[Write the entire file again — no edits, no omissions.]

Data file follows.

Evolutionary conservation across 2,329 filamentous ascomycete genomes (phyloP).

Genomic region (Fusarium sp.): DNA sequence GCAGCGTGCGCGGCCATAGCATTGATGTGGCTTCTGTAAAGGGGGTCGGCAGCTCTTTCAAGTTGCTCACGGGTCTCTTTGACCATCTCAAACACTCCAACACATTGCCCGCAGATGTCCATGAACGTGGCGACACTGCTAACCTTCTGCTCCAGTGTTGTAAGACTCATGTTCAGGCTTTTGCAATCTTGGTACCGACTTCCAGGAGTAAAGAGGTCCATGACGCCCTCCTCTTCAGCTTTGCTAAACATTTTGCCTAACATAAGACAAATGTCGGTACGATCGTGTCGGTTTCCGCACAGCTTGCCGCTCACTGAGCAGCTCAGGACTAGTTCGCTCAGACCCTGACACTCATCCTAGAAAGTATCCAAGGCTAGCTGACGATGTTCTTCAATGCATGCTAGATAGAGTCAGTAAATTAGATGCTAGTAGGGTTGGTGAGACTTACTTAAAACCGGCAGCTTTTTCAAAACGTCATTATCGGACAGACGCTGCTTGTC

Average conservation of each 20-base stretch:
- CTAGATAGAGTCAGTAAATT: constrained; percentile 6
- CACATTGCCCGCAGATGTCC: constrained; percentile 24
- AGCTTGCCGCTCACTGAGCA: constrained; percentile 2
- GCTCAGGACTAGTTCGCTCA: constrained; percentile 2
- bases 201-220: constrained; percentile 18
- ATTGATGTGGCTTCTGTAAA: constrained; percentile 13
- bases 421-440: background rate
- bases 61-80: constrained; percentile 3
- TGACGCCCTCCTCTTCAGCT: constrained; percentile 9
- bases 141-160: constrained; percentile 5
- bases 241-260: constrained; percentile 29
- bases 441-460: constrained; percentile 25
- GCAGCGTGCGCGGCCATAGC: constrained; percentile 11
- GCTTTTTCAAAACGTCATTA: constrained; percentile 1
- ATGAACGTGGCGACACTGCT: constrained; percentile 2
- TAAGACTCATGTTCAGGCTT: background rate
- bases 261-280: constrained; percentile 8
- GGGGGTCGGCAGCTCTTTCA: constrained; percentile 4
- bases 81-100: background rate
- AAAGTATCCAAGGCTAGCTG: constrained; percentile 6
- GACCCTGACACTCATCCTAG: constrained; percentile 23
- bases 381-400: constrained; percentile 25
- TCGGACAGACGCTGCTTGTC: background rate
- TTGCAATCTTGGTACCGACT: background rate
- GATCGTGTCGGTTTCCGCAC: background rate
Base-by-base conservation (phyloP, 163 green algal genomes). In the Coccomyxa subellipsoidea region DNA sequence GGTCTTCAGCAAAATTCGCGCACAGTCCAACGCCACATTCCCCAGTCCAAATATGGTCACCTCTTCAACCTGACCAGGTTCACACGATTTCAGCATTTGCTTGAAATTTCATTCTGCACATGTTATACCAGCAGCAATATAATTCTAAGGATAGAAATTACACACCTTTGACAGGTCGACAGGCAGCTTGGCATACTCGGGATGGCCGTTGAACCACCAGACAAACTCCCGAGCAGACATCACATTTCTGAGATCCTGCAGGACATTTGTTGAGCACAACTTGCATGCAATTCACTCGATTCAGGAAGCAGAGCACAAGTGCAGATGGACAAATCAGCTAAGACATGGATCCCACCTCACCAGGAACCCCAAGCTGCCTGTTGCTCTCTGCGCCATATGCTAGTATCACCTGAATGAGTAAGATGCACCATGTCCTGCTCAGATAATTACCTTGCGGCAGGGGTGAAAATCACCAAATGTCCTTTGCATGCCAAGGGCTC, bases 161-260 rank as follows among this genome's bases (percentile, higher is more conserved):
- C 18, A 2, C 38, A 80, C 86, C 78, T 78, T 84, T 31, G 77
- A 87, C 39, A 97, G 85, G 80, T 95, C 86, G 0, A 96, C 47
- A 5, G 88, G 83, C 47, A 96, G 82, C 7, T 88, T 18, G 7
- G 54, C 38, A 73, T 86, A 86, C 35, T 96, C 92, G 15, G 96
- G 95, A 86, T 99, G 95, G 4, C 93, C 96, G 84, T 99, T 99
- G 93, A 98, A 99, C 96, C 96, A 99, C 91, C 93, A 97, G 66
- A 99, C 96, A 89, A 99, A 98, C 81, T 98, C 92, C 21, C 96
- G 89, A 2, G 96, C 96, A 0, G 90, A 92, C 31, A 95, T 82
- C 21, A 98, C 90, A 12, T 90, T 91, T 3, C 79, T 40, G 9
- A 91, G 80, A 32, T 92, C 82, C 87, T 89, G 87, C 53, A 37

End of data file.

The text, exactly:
Evolutionary conservation across 2,329 filamentous ascomycete genomes (phyloP).

Genomic region (Fusarium sp.): DNA sequence GCAGCGTGCGCGGCCATAGCATTGATGTGGCTTCTGTAAAGGGGGTCGGCAGCTCTTTCAAGTTGCTCACGGGTCTCTTTGACCATCTCAAACACTCCAACACATTGCCCGCAGATGTCCATGAACGTGGCGACACTGCTAACCTTCTGCTCCAGTGTTGTAAGACTCATGTTCAGGCTTTTGCAATCTTGGTACCGACTTCCAGGAGTAAAGAGGTCCATGACGCCCTCCTCTTCAGCTTTGCTAAACATTTTGCCTAACATAAGACAAATGTCGGTACGATCGTGTCGGTTTCCGCACAGCTTGCCGCTCACTGAGCAGCTCAGGACTAGTTCGCTCAGACCCTGACACTCATCCTAGAAAGTATCCAAGGCTAGCTGACGATGTTCTTCAATGCATGCTAGATAGAGTCAGTAAATTAGATGCTAGTAGGGTTGGTGAGACTTACTTAAAACCGGCAGCTTTTTCAAAACGTCATTATCGGACAGACGCTGCTTGTC

Average conservation of each 20-base stretch:
- CTAGATAGAGTCAGTAAATT: constrained; percentile 6
- CACATTGCCCGCAGATGTCC: constrained; percentile 24
- AGCTTGCCGCTCACTGAGCA: constrained; percentile 2
- GCTCAGGACTAGTTCGCTCA: constrained; percentile 2
- bases 201-220: constrained; percentile 18
- ATTGATGTGGCTTCTGTAAA: constrained; percentile 13
- bases 421-440: background rate
- bases 61-80: constrained; percentile 3
- TGACGCCCTCCTCTTCAGCT: constrained; percentile 9
- bases 141-160: constrained; percentile 5
- bases 241-260: constrained; percentile 29
- bases 441-460: constrained; percentile 25
- GCAGCGTGCGCGGCCATAGC: constrained; percentile 11
- GCTTTTTCAAAACGTCATTA: constrained; percentile 1
- ATGAACGTGGCGACACTGCT: constrained; percentile 2
- TAAGACTCATGTTCAGGCTT: background rate
- bases 261-280: constrained; percentile 8
- GGGGGTCGGCAGCTCTTTCA: constrained; percentile 4
- bases 81-100: background rate
- AAAGTATCCAAGGCTAGCTG: constrained; percentile 6
- GACCCTGACACTCATCCTAG: constrained; percentile 23
- bases 381-400: constrained; percentile 25
- TCGGACAGACGCTGCTTGTC: background rate
- TTGCAATCTTGGTACCGACT: background rate
- GATCGTGTCGGTTTCCGCAC: background rate
Base-by-base conservation (phyloP, 163 green algal genomes). In the Coccomyxa subellipsoidea region DNA sequence GGTCTTCAGCAAAATTCGCGCACAGTCCAACGCCACATTCCCCAGTCCAAATATGGTCACCTCTTCAACCTGACCAGGTTCACACGATTTCAGCATTTGCTTGAAATTTCATTCTGCACATGTTATACCAGCAGCAATATAATTCTAAGGATAGAAATTACACACCTTTGACAGGTCGACAGGCAGCTTGGCATACTCGGGATGGCCGTTGAACCACCAGACAAACTCCCGAGCAGACATCACATTTCTGAGATCCTGCAGGACATTTGTTGAGCACAACTTGCATGCAATTCACTCGATTCAGGAAGCAGAGCACAAGTGCAGATGGACAAATCAGCTAAGACATGGATCCCACCTCACCAGGAACCCCAAGCTGCCTGTTGCTCTCTGCGCCATATGCTAGTATCACCTGAATGAGTAAGATGCACCATGTCCTGCTCAGATAATTACCTTGCGGCAGGGGTGAAAATCACCAAATGTCCTTTGCATGCCAAGGGCTC, bases 161-260 rank as follows among this genome's bases (percentile, higher is more conserved):
- C 18, A 2, C 38, A 80, C 86, C 78, T 78, T 84, T 31, G 77
- A 87, C 39, A 97, G 85, G 80, T 95, C 86, G 0, A 96, C 47
- A 5, G 88, G 83, C 47, A 96, G 82, C 7, T 88, T 18, G 7
- G 54, C 38, A 73, T 86, A 86, C 35, T 96, C 92, G 15, G 96
- G 95, A 86, T 99, G 95, G 4, C 93, C 96, G 84, T 99, T 99
- G 93, A 98, A 99, C 96, C 96, A 99, C 91, C 93, A 97, G 66
- A 99, C 96, A 89, A 99, A 98, C 81, T 98, C 92, C 21, C 96
- G 89, A 2, G 96, C 96, A 0, G 90, A 92, C 31, A 95, T 82
- C 21, A 98, C 90, A 12, T 90, T 91, T 3, C 79, T 40, G 9
- A 91, G 80, A 32, T 92, C 82, C 87, T 89, G 87, C 53, A 37